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Ordinary Men Or Willing Executioners

The arguments of Christopher Browning and Daniel John Goldhagen contrast greatly based on the underlining meaning of the Holocaust to ordinary Germans. Why did ordinary citizens participate in the process of mass murder? Christopher Browning examines the history of a battalion of the Order Police who participated in mass shootings and deportations. He debunks the idea that these ordinary men were simply coerced to kill but stops short of Goldhagen's simplistic thesis. Browning uncovers the fact that Major Trapp offered at one time to excuse anyone from the task of killing who was not up to it. Despite this offer, most of the men chose to kill anyway. Browning's traces how these murderers gradually became less squeamish about the killing process and delves into explanations of how and why people could behave in such a manner. Goldhagen's book however, has the merit of opening up a new perspective on ways of viewing the Holocaust, and it is the first to raise crucial questions about the extent to which eliminationist anti-Semitism was present among the German population as a whole. Using extensive testimonies from the perpetrators themselves, it offers a chilling insight into the mental and cognitive structures of hundreds of Germans directly involved in the killing operations. Anti-Semitism plays a primary factor in the argument from Goldhagen, as it is within his belief that anti-Semitism “more or less governed the ideational life of civil society” in pre-Nazi Germany . Goldhagen stated that a “Demonological anti-Semitism, of the virulent racial variety, was the common structure of the perpetrators’ cognition of the German society in general. The German perpetrators… were assenting mass executioners, men and women who, true to their own eliminationist anti-Semitic beliefs, faithful to their cultural anti-Semitic credo, considered the slaughter to be just.” Though his statements seem quite harsh in content, they are not completely unjust for there is no obvious reason why a culture cannot be fanatically consumed by hatred. Goldhagen argues that for centuries, nearly every German was possessed of a homicidal animus towards Jews and thus 80 to 90 percent of Germans would have relished in the occasion to eliminate Jews. (Goldhagen dissents from Christopher Browning's estimates that 10-20 percent of the German police battalions refused to kill Jews as 'stretching the evidence ). It is one of Goldhagen's central arguments that the police battalions were prototypical of the murderous German mind-set. Goldhagen’s true distinction from Browning is to argue that German anti- Semitism was not only a significant but rather it was the sufficient condition for perpetrating the extermination of the Jews. Goldhagen observes that if it was not for “Hitler’s moral authority”, the “vast majority of Germans never would have contemplated” the genocide against the Jews. He also argues that by the time Hitler came to power, the model of Jews that was the basis of his anti-Semitism was shared by the vast majority of Germans. To rebuttal his claim I must ask that if anti-Semitism was true to not only the Germans but also the other European countries then why didn’t a massive scale anti-Semitism movement come into play elsewhere? It is true that Goldhagen believes “Had there not been an economic depression in Germany, then the Nazi’s, in all likelihood, would never have to come to power.” However, this statement simply requires a question that if the Germans were fanatically anti-Semitists then why did they have to wait an economic depression to attain power and act out their anti-Semitist beliefs? Anti-Semitism, according to Goldhagen, was symptomatic of a much deeper German dissatisfaction. It served the Germans as a “moral rationale” for releasing “destructive and ferocious passions that are usually tamed and curbed by civilization”. Goldhagen uses the testimonies from the Reserve Battalion 101 as evidence to assert his claims on the anti-Semitic nature of the Germans. He tends to use much of the same evidence that Browning used but he, in trying to prove his point, neglected to use some the vital information that Browning used to assert his own claims, thus selecting only the relevant information. Goldhagen uses numbers to give an idea of the make-up of the men, there age, status, and participation in the Nazi regime. While pointing out the ages of these men serving in the Reserve Battalion 101, he makes a significant claim that these men were mostly over the age of 30 and thus are “not the wide-eyed youngsters ready to believe whatever they were told.” “These were mature men who had life experience, who had families and children. The overwhelming majority of them had reached adulthood before the Nazis ascended to power. They had known other political dispensation, had lived in other ideological climates.” This argument deems relevant to Goldhagen’s claims and quite frightening but what about the status of these men. Mostly from the lower middle class and that of the lower class these men were not from the good universities, if one at all and they were probably very concerned with making sure that their families were taken care of. If you look at the fact that most of these men were of the lower middle and lower class, they were most likely used to succumbing to someone else’s orders of a higher status. If they did not obey and work then what would happen to their families. Goldhagen’s argument based on the Reserve Battalion 101 is that these men were ordinary Germans, had no problems doing their duty for the Nazi Regime, and were proud of it. Browning on the other hand tends to argue, by using the testimonies of the men of Reserve Battalion 101, that these men were ‘ordinary’ and not fanatical anti-Semites. Browning believes that these men, or at least most of them, succumbed to peer pressure, obeyed their orders, and hoped to advance themselves. When looking at Goldhagen’s statistics the largest groups of men were employees at a lower or intermediate level (pg207). Though Goldhagen has made a clear and valid point that these men were not boys it is important to also look at their status in society. It is of common knowledge that the largest group of people to suffer in the Holocaust was the Jews, but what about other victims? In Goldhagen’s novel the explanation of the protests against the Euthanasia program are clearly described as Germans upset only because these victims were Germans but deemed ‘Life unworthy of life’. The Euthanasia program saw “German physicians take the lives of more than seventy thousand people”. Here Goldhagen has a very valid point but it does not convince me that the Germans have a strong history of anti-Semitism. These protests, show that the “(1) Germans recognized the slaughter to be wrong, (2) expressed their views about it, (3) openly protested for an end to the killing, (4) suffered no retribution for having expressed their views and for pressing their demands, and (5) succeeding in producing a formal cessation of the killing program, saving German lives.” As Goldhagen’s view is a valid, one I must wonder about the awareness factor. These Germans protested because their loved ones were being killed and they were clearly aware of their deaths. As it is clearly known, the extent the Jews being killed was not so clear for it was not so close to home and even as a Nazi, the chain of events were very spread out so the full magnitude of the horrors were not so evident. I am sure that some knew and were anti-Semites but can Goldhagen make such a large claim to an entire population? What about the people who helped the Nazi’s, who were not German? According to Goldhagen, “Germans stood up for Poles” and when seventy-eight out of three hundred Poles were to be killed to set an example Trapp was remembered as being “very shaken after this action. He even wept. He was what one would call a fine human being and I deem it impossible that it was he who had ordered the shooting of the hostages.” This event, according to Goldhagen, illustrates the juxtapositions the Germans and in this specific case the Reserve Battalion 101, had toward the Poles, for they indeed did kill them but spared more then they were ordered to. This clearly exemplifies to Goldhagen a very disturbing view that they could kill Jews by the thousands at a time but to kill seventy-eight Poles was a tragedy. The way I see it, the Germans were not fighting against the Poles, it would have been like killing the United States killing British soldiers when they were fighting against the Germans. In war, there is always an enemy and, in a twisted point of view, the Germans believed that their enemies were the Jews. This again does not prove to me that these men were ‘ordinary Germans’ and ‘fanatic anti-Semites’. According to Browning the “German police quite naturally had considerable contact with Poles who collaborated in the Final Solution and helped them track down Jews… Often unwilling to make accusatory statements about their comrades or to be truthful about themselves, these men must have found considerable psychological relief in sharing blame with the Poles.” Browning continues on to explain how the Poles helped the Germans either by showing them were the Jews were hiding, “ The residential district was searched again. In many cases with the aid of the Poles” , or just bringing them flasks of alcohol to ease their troubles. What seems to trouble me about Goldhagen’s view, is based on his assertion that ‘Ordinary Germans’ were zealously anti-Semites but then why would the Poles be so willing to help, for they were not Germans, so thus cannot necessarily contain the same German hatred and anti-Semitism that Goldhagen deems so obvious and prevalent. Goldhagen clearly believes that the men of the Reserve Battalion 101 had every chance to leave or refuse to act. According to Browning yes, that choice was there but how many would openly speak of this is another factor. Browning believes that under the great amount of pressure it is unlikely that many men who would have wanted to speak out would, though some did. Goldhagen spends a considerable amount of time addressing the photographs taken of the Reserve Battalion 101. In the many photos it is clearly obvious that the men are smiling or having an enjoyable time and this, “openness about their genocidal slaughtering-making it available to the view of so many other German men and women who happened to be stationed in Poland…. These Germans’ willingness to make an extensive photographic record of their deeds, including their killing operations, in which they appear with cheerful and proud demeanors as men entirely comfortable with their environment.” Goldhagen’s argument has a very clear point considering the content of these photographs but what Browning questions is the extent to which these men really knew what they were doing. Did they know the how many Jews were being killed? Goldhagen also delves into the extent that these men talked of their activities. Some men say that they were ordered not to speak of what they had done while others do not recall any such claim and thus did speak of it. Goldhagen sees the men who were so openly speaking of such horrid events as truly believing in the killings of the Jews. One of Goldhagen’s most “significant and revealing actions of the men of Police Battalion 101 are, on the one hand, the men’s incessant volunteering to kill and, on the other, the failure of the men to avail themselves of the opportunities to avoid killing.” While Browning believes that these men where ‘ordinary’ men Goldhagen’s assertions on these matter seem quite able to show that at least in some examples these men where proud of their doings. “ The opportunities given to the men to avoid killing have already been touched up upon. In addition to the en who chose not to kill, the recalcitrant lieutenant served as a powerful example to the entire battalion that the men could refuse to kill without suffering tangible hardships. Furthermore, from the battalion commander down to its non-commissioned officers, those in command positions showed understanding for the disinclination that their subordinates might have had in performing their unsavory tasks. As one of the men puts it when discussing Trapp’s initial offer, ‘it did not take special courage for someone to step forward’.” It is of my belief that these ‘ordinary’ men were of a combination of both Browning and Goldhagen’s views. I do believe that a country can have underlining anti-Semitism and though it might not be obvious, it is part of their heritage. My main comparison is of the African Americans in the United States. There was a large part of American history devoted to the denial of blacks as citizens, denial to vote, denial that they are human. There was a time when signs were posted, like the ones in Germany, to ban blacks from a neighborhood. Then what about the lynching and the photographs in the American archives were people are smiling or the use of these photographs as postcards to send to family members who were unable to ‘enjoy’ such a ‘wonderful occasion’ as killing a race of people. Today those events do not happen but there is very strong underlining racism that still exists. Thus, I do believe, like Goldhagen, that there can be undertones in a society to have hatred for another group unlike the majority. I am sure Goldhagen would then point out that America did not kill in the same extent as the Germans nor did Americans try to spread this belief. This then brings me back to the statement Goldhagen used that without “Hitler’s moral authority”, the “vast majority of Germans never would have contemplated” the genocide against the Jews and “Had there not been an economic depression in Germany, then the Nazi’s, in all likelihood, would never have to come to power.” America did not have economic depression while a man as Hitler was in power, but is it completely conceivable that a similar even could have happened in the United States, we did kill tens of thousands of African Americans. In a depressing manor, I do believe that people can do horrible things, we are animals, but I cannot single out the Germans to be as horrible as Goldhagen has made them out to be. His argument is a good one, but my grandfather, my grandmother, my father, my aunt, my uncle, my cousin, etc. etc. are not deeply routed fanatic Anti-Semites. During the war my grandfather did not willingly want to kill and actually escaped from a British prison and instead of going back, to join the fight of the Nazi Regime (which in Goldhagen's view he would have done) he went home and hid in is own home. He was found by Soviet men in his home and taken to Siberia, because he was too young, in their point of view, to not be a member of the Nazi party. This is a man that Goldhagen cannot say is a fanatic anti-Semite and because of his own story to me I cannot deem the entire German population to be Goldhagen’s ‘ordinary Germans’. It is not an easy debate and will probably never be one but I would hope that someone could see that we cannot say something about an entire population. We would have to look at each member individually and then I am sure that we would find that some were those ‘ordinary men’, that Browning believed and some were the ‘ordinary Germans’ that Goldhagen believed in.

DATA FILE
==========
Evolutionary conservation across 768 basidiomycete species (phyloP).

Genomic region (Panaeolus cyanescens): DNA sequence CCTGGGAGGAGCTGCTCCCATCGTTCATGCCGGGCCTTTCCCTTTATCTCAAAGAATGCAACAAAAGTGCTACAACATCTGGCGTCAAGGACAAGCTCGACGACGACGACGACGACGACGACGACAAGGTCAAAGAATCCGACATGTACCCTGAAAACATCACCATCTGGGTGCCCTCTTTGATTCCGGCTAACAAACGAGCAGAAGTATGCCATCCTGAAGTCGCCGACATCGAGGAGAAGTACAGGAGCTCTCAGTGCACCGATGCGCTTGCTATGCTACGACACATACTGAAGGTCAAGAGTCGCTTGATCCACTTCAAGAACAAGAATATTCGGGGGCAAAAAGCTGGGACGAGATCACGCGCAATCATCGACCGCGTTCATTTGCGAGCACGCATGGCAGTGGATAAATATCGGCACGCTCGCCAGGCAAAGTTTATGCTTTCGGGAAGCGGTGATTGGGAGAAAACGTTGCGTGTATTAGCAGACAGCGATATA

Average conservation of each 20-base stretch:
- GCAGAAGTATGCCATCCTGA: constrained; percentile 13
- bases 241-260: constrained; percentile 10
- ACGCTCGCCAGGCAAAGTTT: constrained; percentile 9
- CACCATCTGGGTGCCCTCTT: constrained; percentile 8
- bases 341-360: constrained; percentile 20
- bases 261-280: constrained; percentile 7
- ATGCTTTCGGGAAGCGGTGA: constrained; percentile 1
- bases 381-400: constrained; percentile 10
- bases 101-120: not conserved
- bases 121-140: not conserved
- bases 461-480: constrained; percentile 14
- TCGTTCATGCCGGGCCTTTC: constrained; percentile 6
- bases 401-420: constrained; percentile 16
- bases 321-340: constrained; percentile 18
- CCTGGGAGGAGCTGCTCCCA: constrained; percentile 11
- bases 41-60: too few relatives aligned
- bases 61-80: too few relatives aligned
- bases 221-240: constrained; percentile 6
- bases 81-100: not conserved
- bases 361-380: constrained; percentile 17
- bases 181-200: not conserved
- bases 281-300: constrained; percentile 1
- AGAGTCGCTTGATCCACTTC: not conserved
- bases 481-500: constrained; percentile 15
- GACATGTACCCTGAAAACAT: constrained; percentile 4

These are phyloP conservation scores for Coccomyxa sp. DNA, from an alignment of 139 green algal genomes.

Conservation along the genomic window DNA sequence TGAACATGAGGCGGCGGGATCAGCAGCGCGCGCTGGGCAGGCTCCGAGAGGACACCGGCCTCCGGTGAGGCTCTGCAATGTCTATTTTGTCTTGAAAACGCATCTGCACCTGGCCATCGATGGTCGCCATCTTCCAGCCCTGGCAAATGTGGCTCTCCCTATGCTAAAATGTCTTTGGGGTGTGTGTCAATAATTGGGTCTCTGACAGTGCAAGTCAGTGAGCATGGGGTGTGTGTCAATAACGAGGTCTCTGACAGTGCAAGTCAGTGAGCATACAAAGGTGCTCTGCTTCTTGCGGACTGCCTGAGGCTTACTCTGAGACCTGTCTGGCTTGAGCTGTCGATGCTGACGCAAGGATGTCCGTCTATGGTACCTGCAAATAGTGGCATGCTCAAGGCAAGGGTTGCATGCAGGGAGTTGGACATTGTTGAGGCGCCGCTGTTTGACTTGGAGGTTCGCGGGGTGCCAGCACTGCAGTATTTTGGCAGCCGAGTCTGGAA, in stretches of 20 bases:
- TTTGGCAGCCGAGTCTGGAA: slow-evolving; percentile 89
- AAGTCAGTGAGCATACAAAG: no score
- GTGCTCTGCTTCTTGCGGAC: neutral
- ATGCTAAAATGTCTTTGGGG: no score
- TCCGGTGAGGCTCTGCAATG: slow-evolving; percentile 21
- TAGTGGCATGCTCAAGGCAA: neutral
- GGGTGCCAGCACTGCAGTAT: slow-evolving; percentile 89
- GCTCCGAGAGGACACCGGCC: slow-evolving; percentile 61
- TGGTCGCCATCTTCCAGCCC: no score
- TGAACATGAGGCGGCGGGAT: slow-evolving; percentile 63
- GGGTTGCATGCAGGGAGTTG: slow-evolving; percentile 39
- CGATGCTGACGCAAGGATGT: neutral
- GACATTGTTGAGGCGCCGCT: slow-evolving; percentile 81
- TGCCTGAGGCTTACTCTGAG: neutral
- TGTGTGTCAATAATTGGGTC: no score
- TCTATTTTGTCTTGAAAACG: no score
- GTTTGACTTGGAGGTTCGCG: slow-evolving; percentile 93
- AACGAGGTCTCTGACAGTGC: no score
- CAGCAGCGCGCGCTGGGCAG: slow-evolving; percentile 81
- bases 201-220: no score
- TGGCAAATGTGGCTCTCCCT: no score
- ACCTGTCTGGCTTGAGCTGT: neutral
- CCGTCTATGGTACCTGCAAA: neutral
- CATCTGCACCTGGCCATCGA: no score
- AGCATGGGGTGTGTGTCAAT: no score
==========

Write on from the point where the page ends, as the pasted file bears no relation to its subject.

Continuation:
Bibliography

Browning, Christopher R., Ordinary Men. Harper Perennial,New York, 1993 Goldhagen, Daniel Jonah. Random House, Inc. New York, 1996

Word Count: 2606